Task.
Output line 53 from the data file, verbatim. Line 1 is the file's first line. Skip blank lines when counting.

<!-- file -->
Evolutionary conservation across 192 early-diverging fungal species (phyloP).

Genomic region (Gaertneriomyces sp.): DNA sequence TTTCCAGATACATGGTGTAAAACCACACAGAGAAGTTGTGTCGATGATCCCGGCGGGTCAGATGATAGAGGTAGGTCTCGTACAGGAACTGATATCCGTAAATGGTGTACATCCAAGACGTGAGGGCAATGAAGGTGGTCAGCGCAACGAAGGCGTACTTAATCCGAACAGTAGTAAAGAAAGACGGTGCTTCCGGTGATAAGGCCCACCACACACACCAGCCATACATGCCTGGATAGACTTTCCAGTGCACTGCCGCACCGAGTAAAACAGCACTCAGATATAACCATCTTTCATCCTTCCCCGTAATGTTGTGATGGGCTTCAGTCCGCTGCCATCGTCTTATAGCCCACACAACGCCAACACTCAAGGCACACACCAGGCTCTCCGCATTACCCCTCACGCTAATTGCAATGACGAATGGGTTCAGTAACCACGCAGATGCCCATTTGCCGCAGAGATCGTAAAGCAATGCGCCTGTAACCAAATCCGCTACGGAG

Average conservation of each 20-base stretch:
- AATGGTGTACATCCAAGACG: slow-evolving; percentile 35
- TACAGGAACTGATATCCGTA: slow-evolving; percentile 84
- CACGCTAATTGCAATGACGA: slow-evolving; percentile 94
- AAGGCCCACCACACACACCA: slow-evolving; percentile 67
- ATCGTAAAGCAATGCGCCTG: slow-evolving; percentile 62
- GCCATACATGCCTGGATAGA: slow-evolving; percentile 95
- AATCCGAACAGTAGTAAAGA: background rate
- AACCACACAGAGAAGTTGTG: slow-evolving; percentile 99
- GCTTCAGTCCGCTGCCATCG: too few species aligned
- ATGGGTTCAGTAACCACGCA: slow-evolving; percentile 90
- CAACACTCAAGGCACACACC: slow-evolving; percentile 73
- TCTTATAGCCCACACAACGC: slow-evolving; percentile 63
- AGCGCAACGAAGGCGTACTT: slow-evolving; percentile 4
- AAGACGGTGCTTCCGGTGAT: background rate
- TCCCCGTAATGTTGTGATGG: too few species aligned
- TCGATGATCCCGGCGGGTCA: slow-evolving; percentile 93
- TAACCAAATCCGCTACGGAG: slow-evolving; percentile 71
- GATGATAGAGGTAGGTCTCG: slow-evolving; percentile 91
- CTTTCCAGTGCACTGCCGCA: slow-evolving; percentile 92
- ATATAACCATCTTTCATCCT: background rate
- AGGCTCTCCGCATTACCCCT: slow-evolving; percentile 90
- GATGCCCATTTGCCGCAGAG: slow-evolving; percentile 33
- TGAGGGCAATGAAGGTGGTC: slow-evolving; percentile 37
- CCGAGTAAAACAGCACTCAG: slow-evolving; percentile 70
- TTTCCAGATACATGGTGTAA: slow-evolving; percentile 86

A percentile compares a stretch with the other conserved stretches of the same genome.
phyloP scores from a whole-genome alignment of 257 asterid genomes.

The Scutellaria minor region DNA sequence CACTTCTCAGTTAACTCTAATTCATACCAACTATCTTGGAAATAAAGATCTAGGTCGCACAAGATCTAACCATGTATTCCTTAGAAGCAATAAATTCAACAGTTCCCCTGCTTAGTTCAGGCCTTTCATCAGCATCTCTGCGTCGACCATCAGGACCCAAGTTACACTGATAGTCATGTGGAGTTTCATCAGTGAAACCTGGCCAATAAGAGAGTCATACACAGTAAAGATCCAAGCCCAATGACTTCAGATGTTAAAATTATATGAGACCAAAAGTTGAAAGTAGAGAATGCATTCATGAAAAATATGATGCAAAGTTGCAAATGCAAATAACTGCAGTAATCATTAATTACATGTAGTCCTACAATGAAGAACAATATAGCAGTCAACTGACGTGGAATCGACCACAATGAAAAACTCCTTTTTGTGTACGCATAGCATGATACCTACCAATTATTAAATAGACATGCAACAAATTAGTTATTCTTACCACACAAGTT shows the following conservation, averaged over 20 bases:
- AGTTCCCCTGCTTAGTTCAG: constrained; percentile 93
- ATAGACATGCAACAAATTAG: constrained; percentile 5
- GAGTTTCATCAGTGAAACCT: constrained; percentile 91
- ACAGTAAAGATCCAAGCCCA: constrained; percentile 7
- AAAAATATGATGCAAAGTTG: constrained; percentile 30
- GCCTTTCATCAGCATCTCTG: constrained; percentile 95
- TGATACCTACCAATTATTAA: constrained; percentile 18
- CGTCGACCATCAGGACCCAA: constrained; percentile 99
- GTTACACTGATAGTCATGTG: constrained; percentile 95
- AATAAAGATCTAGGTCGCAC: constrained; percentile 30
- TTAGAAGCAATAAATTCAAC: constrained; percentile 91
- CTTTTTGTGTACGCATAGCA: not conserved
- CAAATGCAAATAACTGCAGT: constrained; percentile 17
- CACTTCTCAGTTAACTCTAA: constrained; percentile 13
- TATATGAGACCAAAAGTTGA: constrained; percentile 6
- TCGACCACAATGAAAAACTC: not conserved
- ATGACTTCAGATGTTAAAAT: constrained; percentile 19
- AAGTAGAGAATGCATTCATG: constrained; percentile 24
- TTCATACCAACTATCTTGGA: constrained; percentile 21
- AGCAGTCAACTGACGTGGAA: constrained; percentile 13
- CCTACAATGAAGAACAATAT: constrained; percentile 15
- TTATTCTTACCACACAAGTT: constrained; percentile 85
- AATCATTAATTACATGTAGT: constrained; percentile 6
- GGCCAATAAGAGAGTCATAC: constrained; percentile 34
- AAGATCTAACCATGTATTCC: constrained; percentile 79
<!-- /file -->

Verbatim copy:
- TTATTCTTACCACACAAGTT: constrained; percentile 85